Caja del Rio
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Caja del Rio (Spanish: "box of the river"; also known as the Caja, Caja del Rio Plateau, and Cerros del Rio) is a dissected plateau in New Mexico (United States), that lies between Santa Fe and the Rio Grande. In turn, the Rio Grande passes through White Rock Canyon between Caja del Rio and the Pajarito Plateau. Originally part of that plateau, the Caja was divided from it by means of headward erosion as the Rio Grande cut through the plateau and on northward into the Espanola Valley. The Caja, east of the Rio Grande, extends about 12 miles (19 km) north to south and 5 miles (8 km) east to west. Its entire rim is steep, and varies in height from about 50 feet to 800 feet, depending on the extent of erosion of the surrounding terrain. The east rim lies 10 miles (15 km) west of Santa Fe and the west rim forms a side of the scenic White Rock Canyon. Major types of vegetation on the Caja are piñon juniper forest and shortgrass meadows.
The Caja has been managed for many years by the Bureau of Land Management and the Forest Service, both of which lease grazing rights. Consequently, the Caja has numerous fence lines, gates, water tanks for use by cattle, trails, and trailhead corrals. Many of these improvements are decrepit and the meadows are severely damaged by overgrazing, with abundant cholla. From 2004, the Caja has been the focus of a grass roots campaign to develop recreational trail uses, not in place of grazing but in addition to it. It is used primarily by mountain bike and horse riders.
Geologically, the Caja del Rio shares the history of the Pajarito Plateau, specifically of the Cerros del Rio Volcanic Field. Culturally, it was the subject of a Spanish Colonial land grant in 1742 which overlapped both the Cochiti Pueblo grant and a second Spanish Colonial grant.
The volcanic field is monogenetic and has about 60 cinder-spatter cones and associated lava flows on the caja, formed 2.7–2.3 million years ago.
The southern tip of the Cerros del Rio Volcanic Field is separated from Caja del Rio by the canyon of the Santa Fe River. South of that canyon, the volcanic field is part of a separate land grant, the Mesita de Juana Lopez Grant. Crossing that grant, Interstate I-25 drops off the volcanic field down a high escarpment known as La Bajada (descent), into the central Rio Grande valley across land belonging to Santo Domingo Pueblo. At the descent, in geological terms, the highway crosses La Bajada fault into the Santo Domingo Basin. The southern portion of the Caja del Rio, north of the Santa Fe River canyon, is also known as La Bajada Mesa.
The United States Forest Service has designated Caja del Rio a Wild Horse Territory, and manages a herd of mustangs there. A separate band of feral horses in the vicinity is not managed; its members are thought to be domestic horses recently turned loose to fend for themselves.
On the north rim is a popular local rock climbing area, Caja del Rio Canyon (known locally as Diablo Canyon), with an undeveloped but very large parking area at its east end. The canyon walls include impressive trap rocks. The flat, sand bottom of the canyon, although subject to spectacular flash floods during the summer monsoon season, opens into Cañada Ancha, a broad sand wash. The wash is a scenic and easy route from Diablo Canyon to the Rio Grande in White Rock Canyon. The wash is popular with horse riders. From the parking area, Buckman Road (dirt) avoids Diablo Canyon by passing around the isolated butte forming its north wall, and runs parallel to the wash all the way to the river. Historically, this was a major transportation route between Santa Fe and the Pajarito Plateau; at the mouth of Cañada Ancha the Rio Grande is broad and can be forded in some seasons. Here, formerly, there existed a logging town and depot of the narrow gauge Chili Line.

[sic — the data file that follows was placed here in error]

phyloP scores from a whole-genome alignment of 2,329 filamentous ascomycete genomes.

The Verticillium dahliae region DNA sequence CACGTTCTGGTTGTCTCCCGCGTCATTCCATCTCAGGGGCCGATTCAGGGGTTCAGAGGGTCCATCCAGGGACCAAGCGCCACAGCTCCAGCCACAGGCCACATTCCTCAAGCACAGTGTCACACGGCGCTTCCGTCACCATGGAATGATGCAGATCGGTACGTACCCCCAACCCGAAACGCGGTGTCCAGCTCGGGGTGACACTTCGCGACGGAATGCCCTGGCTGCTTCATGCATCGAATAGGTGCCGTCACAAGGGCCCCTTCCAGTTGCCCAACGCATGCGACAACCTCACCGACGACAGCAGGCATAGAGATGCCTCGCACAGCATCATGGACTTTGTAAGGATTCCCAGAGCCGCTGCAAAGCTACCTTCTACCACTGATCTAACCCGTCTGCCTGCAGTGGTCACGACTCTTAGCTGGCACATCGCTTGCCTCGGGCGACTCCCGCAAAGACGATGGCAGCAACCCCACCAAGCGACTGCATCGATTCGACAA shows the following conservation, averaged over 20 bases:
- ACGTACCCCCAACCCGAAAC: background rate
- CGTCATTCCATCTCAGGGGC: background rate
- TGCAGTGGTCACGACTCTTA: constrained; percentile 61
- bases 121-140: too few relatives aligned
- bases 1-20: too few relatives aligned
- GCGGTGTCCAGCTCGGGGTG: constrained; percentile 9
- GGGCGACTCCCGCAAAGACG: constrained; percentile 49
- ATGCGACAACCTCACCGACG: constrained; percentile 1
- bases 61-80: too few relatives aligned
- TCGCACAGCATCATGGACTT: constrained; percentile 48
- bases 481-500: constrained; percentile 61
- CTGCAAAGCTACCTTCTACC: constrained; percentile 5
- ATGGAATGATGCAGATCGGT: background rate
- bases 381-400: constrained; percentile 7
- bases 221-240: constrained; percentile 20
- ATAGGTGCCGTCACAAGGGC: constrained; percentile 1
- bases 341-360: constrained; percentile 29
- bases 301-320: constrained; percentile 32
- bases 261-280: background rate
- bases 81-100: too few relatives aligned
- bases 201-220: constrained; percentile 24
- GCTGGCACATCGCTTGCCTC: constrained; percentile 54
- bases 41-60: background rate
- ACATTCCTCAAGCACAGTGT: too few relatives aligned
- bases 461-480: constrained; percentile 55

This canyon was a filming location for the 2007 film 3:10 to Yuma.
Rio Grande Trail
The proposed Rio Grande Trail, if it extends north of Bernalillo, may pass along the base of Caja del Rio.
The northern Caja has around 100 miles of mapped trails, including several loop trails of sufficient length to accommodate endurance rides. One mapped trail leads from the rim down to the Rio Grande. Other trails exist but are not mapped, primarily because their condition makes them unsafe for average trail users.
- Cochiti Dam
- Rio Grande Rift
- San Ildefonso Pueblo
- Bandelier National Monument
- Los Alamos County, New Mexico
- Santa Fe County, New Mexico
- Northern New Mexico
- ↑ nnmha.com: Caja Trails Project, accessed 2008.06.17
- ↑ 2.0 2.1 Sawyer, David A., Ralph R. Shroba, Scott A. Minor, and Ren A. Thompson (2002) U.S. Geological Survey Miscellaneous Field Studies Map MF-2352, Geologic Map of the Tetilla Peak Quadrangle, Santa Fe and Sandoval Counties, New Mexico Version 1.0 download
- ↑ Brayer, Herbert Oliver (1979) Pueblo Indian Land Grants of the "Rio Abajo," New Mexico, Ayer Publishing, ISBN 040511320X, 135 pages, page 118–120.
- ↑ fs.fed.us: Caja del Rio Wild Horse Territory, accessed 2008.06.17
- ↑ LosAlamos.com: Diablo Canyon, accessed 2008.06.17
- ↑ Smith, Una (2008) New Mexico Horse Trails The Horsemen's Voice April 2008, page 12
- ↑ Martin, Craig (2002) 100 Hikes in New Mexico, pages 28–30.
- ↑ Monroe, Deirdre C. (2006) Caja del Rio, Santa Fe, New Mexico: Equestrian, Riding and Hiking Trails, Santa Fe National Forest, Otowi Crossing Press, Los Alamos, New Mexico.